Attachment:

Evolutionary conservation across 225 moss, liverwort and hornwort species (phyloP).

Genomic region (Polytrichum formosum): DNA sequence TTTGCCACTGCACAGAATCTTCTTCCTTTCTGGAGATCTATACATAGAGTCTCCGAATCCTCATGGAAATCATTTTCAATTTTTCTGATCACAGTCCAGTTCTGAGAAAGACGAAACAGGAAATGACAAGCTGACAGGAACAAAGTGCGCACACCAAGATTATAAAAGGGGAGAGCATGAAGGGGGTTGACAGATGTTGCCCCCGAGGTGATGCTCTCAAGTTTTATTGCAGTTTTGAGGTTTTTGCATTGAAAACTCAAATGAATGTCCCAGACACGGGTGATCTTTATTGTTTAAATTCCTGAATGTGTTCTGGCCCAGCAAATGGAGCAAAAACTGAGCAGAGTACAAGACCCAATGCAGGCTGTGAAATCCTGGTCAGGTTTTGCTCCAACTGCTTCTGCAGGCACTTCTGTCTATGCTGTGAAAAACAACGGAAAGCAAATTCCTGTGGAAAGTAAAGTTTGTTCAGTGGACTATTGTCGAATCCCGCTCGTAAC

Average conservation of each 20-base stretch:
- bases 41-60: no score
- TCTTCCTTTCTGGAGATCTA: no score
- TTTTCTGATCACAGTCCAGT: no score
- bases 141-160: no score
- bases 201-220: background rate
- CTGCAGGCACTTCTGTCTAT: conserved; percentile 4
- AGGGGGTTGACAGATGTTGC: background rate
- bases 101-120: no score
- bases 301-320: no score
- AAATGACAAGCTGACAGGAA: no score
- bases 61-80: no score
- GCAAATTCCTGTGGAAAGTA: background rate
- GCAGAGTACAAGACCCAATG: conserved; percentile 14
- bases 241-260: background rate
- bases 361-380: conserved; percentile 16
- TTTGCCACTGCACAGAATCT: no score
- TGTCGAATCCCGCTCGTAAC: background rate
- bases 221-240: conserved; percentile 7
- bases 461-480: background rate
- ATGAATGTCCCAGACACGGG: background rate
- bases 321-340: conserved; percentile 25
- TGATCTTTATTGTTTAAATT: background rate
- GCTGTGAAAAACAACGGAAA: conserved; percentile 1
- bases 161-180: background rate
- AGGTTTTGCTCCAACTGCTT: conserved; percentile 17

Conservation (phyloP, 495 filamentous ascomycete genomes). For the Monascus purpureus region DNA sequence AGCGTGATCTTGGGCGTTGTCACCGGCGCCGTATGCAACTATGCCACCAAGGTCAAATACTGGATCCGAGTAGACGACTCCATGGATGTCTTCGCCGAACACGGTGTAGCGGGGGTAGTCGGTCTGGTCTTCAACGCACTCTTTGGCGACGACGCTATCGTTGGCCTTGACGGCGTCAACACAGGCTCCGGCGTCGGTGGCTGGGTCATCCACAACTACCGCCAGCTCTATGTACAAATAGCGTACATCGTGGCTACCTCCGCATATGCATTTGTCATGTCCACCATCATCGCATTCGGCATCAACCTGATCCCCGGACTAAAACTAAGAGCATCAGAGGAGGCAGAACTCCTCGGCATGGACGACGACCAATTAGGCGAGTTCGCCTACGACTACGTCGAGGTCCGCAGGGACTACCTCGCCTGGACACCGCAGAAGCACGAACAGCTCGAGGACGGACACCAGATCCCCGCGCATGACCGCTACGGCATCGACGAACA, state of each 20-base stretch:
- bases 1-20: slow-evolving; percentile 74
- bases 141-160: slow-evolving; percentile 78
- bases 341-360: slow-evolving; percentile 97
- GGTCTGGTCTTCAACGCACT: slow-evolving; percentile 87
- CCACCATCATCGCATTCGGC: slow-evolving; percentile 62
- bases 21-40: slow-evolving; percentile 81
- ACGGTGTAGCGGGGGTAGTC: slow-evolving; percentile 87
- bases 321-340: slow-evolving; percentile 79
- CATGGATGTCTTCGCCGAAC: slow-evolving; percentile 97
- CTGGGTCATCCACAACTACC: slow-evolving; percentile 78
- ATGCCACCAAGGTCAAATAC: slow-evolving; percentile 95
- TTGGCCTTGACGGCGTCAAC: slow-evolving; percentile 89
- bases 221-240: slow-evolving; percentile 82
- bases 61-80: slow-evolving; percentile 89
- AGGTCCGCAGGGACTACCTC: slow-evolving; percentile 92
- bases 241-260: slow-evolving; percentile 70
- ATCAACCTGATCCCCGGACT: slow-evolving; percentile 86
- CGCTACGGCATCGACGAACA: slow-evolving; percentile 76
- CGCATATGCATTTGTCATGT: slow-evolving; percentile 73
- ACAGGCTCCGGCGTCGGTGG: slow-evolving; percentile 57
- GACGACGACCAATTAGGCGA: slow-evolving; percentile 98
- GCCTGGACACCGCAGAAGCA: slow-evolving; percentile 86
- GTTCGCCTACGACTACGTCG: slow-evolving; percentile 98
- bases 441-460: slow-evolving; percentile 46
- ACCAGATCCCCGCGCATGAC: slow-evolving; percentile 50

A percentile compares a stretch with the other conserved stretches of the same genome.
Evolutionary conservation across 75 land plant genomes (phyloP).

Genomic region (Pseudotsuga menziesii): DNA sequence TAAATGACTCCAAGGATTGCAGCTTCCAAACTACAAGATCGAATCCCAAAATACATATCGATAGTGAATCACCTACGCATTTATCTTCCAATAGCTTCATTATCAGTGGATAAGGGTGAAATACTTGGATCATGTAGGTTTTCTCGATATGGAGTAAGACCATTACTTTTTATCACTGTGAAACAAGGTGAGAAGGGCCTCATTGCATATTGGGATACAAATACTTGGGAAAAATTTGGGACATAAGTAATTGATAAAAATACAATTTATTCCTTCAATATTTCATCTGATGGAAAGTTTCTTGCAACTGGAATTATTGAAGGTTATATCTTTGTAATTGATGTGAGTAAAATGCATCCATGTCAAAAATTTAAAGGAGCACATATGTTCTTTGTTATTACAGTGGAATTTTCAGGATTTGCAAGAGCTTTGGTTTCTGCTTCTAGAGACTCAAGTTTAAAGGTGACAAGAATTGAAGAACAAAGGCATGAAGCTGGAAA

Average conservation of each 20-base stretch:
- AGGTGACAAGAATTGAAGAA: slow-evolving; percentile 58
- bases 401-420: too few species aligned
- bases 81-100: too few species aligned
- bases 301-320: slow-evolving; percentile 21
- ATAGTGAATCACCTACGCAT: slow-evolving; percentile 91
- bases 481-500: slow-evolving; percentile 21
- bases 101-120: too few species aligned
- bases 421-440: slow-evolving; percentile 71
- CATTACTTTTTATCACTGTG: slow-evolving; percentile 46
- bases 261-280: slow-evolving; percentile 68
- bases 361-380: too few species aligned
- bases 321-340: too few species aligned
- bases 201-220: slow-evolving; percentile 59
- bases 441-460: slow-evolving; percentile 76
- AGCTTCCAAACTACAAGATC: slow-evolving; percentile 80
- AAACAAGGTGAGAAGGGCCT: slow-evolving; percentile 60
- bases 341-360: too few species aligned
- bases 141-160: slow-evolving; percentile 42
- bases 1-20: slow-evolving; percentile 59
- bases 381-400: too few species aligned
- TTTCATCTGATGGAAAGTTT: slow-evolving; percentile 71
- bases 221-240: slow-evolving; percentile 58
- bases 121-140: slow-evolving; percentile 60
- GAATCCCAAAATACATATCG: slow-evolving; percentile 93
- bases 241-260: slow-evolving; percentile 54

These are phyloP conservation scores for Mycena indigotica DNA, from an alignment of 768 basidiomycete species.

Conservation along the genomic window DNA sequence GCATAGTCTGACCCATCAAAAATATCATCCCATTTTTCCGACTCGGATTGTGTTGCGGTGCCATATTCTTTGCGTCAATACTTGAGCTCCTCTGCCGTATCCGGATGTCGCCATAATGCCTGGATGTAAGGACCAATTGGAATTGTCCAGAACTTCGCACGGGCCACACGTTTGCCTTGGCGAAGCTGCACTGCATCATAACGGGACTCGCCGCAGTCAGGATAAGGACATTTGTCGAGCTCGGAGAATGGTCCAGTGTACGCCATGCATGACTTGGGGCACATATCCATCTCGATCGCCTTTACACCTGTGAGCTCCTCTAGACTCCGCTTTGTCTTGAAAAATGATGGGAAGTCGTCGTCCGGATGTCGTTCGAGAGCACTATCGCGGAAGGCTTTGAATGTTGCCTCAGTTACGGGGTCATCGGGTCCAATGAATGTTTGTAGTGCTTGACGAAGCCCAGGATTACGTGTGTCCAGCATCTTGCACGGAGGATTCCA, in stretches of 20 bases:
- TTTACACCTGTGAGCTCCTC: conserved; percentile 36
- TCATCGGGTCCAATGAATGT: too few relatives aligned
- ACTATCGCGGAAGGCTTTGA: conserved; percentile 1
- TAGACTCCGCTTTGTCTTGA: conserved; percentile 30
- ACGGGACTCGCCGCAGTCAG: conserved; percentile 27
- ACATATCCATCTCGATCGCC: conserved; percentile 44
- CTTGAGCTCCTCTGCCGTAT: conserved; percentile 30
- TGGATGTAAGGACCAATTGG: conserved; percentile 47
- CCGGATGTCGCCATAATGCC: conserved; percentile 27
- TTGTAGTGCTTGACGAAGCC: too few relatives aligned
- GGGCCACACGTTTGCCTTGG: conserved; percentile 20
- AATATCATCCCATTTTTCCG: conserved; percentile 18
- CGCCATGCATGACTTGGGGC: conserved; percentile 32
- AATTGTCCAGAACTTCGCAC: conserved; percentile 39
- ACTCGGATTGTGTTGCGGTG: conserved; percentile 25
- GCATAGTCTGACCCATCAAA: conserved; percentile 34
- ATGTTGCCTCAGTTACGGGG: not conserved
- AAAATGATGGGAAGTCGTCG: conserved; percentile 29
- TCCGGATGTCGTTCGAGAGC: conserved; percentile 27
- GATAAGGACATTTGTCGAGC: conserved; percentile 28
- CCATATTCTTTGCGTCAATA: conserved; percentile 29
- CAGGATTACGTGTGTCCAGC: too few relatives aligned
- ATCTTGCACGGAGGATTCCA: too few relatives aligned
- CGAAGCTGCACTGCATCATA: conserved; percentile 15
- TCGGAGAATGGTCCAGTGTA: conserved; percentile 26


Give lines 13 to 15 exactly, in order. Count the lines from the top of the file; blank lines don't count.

- AAATGACAAGCTGACAGGAA: no score
- bases 61-80: no score
- GCAAATTCCTGTGGAAAGTA: background rate